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Forming an entity: Five friends in a home building business

Five friends have gotten together to form a home building business. Two of the friends have sizeable assets, but little construction experience. These two also have some experience in running companies. The other three friends have a small amount of capital to invest. Their major contribution to the group is that all three formerly worked for very successful homebuilders, and one individual headed the local division of a national homebuilder for the past two years.

Even with their combined savings, the group realizes that they will need to either obtain bank financing or outside investors. Bank financing will require that the five friends put up their personal assets as collateral. Outside investors will not demand personal collateral, but will demand control. The five friends believe that the company will be a success. Yet, even without having to give a bank personal collateral, they are concerned that if the business fails, they could lose everything they have accumulated.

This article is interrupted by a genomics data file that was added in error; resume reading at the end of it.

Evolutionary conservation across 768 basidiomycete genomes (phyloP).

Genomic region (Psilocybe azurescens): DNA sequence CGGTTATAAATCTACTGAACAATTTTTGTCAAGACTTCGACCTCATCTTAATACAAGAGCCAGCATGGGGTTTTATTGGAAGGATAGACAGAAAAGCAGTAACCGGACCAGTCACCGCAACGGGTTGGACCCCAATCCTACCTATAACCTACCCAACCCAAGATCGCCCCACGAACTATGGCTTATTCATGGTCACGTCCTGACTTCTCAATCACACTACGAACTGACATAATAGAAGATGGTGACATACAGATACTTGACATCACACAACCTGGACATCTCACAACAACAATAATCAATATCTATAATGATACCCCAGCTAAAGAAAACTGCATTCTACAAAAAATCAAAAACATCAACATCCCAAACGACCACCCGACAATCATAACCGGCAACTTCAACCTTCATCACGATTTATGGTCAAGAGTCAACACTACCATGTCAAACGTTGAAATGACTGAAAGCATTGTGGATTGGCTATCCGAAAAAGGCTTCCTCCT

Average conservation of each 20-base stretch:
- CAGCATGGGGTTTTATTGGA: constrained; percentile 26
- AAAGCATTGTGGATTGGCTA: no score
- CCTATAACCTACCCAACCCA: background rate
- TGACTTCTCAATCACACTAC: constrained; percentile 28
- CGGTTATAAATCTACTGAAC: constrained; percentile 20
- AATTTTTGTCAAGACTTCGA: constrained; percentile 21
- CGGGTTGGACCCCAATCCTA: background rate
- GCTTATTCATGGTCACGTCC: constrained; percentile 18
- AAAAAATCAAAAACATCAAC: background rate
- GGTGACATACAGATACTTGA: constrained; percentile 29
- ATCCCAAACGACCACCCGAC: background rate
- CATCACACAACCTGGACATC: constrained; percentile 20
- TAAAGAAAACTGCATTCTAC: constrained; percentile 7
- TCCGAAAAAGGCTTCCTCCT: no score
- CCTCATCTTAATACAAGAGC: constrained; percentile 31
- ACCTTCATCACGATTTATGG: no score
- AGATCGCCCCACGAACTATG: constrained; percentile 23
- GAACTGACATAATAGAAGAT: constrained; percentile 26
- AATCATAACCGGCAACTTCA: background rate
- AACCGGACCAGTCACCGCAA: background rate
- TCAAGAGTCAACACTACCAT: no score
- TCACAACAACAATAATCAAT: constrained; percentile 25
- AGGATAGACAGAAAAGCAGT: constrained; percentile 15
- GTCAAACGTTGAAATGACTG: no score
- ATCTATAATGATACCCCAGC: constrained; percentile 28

What type of business entity should the friends form to build homes? Consider whether more than one company should be formed if you believe that other ancillary businesses should be set up at the same time.

Solution Preview

Before discussing various business forms, it should be noted that personal liability for bank loans will be the same for all business forms if an owner has signed a personal guarantee for a loan. Banks are very smart about that, and owners need to understand that banks will not hesitate to collect from the business entity or the personal guarantors.

Going into business involves risk and owners need to understand the risks. Every new business intends to succeed (or they wouldn't start a new business) but I've read statistics that 85% of new businesses fail. I suspect that statistic relates to sole proprietorships but it is worth noting. Prospective new business owners would be wise to schedule a meeting with a CPA and/or attorney to ...

Solution Summary

The 480 word solution compares and contrasts several types of entities, including partnership, LLC (limited liability company), and corporation. This solution does not compare the tax aspects of each entity type, but tends more toward the legal terms and limitations of each type of entity.